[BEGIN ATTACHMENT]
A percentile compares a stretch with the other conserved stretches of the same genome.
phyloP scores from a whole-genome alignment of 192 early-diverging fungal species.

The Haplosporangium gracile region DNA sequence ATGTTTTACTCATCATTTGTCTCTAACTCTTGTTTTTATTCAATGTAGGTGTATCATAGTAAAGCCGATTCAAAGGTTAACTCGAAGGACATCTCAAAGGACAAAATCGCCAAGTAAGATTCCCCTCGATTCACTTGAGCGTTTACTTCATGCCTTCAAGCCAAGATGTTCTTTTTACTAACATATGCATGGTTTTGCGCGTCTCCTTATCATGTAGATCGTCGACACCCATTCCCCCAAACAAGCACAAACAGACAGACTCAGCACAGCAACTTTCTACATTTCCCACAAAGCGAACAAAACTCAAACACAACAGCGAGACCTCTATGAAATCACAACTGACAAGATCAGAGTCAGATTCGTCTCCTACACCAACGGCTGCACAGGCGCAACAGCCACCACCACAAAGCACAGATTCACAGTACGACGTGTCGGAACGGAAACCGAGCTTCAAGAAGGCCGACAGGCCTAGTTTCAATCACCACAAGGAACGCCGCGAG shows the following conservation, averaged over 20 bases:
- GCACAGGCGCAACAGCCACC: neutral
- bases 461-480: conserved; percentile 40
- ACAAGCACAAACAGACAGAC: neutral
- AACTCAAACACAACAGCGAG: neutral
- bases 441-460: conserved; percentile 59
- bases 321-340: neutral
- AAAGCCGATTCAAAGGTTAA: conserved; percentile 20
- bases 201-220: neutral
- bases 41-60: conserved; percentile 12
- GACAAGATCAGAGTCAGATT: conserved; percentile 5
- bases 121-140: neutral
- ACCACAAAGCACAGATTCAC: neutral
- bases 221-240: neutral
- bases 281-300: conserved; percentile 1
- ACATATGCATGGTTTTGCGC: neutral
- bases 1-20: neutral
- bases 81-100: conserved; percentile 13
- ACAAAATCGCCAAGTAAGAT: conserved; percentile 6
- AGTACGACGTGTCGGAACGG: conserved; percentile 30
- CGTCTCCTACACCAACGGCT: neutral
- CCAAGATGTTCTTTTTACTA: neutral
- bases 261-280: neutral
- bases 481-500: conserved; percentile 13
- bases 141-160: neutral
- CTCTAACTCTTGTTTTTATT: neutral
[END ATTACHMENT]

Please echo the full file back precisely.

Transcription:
A percentile compares a stretch with the other conserved stretches of the same genome.
phyloP scores from a whole-genome alignment of 192 early-diverging fungal species.

The Haplosporangium gracile region DNA sequence ATGTTTTACTCATCATTTGTCTCTAACTCTTGTTTTTATTCAATGTAGGTGTATCATAGTAAAGCCGATTCAAAGGTTAACTCGAAGGACATCTCAAAGGACAAAATCGCCAAGTAAGATTCCCCTCGATTCACTTGAGCGTTTACTTCATGCCTTCAAGCCAAGATGTTCTTTTTACTAACATATGCATGGTTTTGCGCGTCTCCTTATCATGTAGATCGTCGACACCCATTCCCCCAAACAAGCACAAACAGACAGACTCAGCACAGCAACTTTCTACATTTCCCACAAAGCGAACAAAACTCAAACACAACAGCGAGACCTCTATGAAATCACAACTGACAAGATCAGAGTCAGATTCGTCTCCTACACCAACGGCTGCACAGGCGCAACAGCCACCACCACAAAGCACAGATTCACAGTACGACGTGTCGGAACGGAAACCGAGCTTCAAGAAGGCCGACAGGCCTAGTTTCAATCACCACAAGGAACGCCGCGAG shows the following conservation, averaged over 20 bases:
- GCACAGGCGCAACAGCCACC: neutral
- bases 461-480: conserved; percentile 40
- ACAAGCACAAACAGACAGAC: neutral
- AACTCAAACACAACAGCGAG: neutral
- bases 441-460: conserved; percentile 59
- bases 321-340: neutral
- AAAGCCGATTCAAAGGTTAA: conserved; percentile 20
- bases 201-220: neutral
- bases 41-60: conserved; percentile 12
- GACAAGATCAGAGTCAGATT: conserved; percentile 5
- bases 121-140: neutral
- ACCACAAAGCACAGATTCAC: neutral
- bases 221-240: neutral
- bases 281-300: conserved; percentile 1
- ACATATGCATGGTTTTGCGC: neutral
- bases 1-20: neutral
- bases 81-100: conserved; percentile 13
- ACAAAATCGCCAAGTAAGAT: conserved; percentile 6
- AGTACGACGTGTCGGAACGG: conserved; percentile 30
- CGTCTCCTACACCAACGGCT: neutral
- CCAAGATGTTCTTTTTACTA: neutral
- bases 261-280: neutral
- bases 481-500: conserved; percentile 13
- bases 141-160: neutral
- CTCTAACTCTTGTTTTTATT: neutral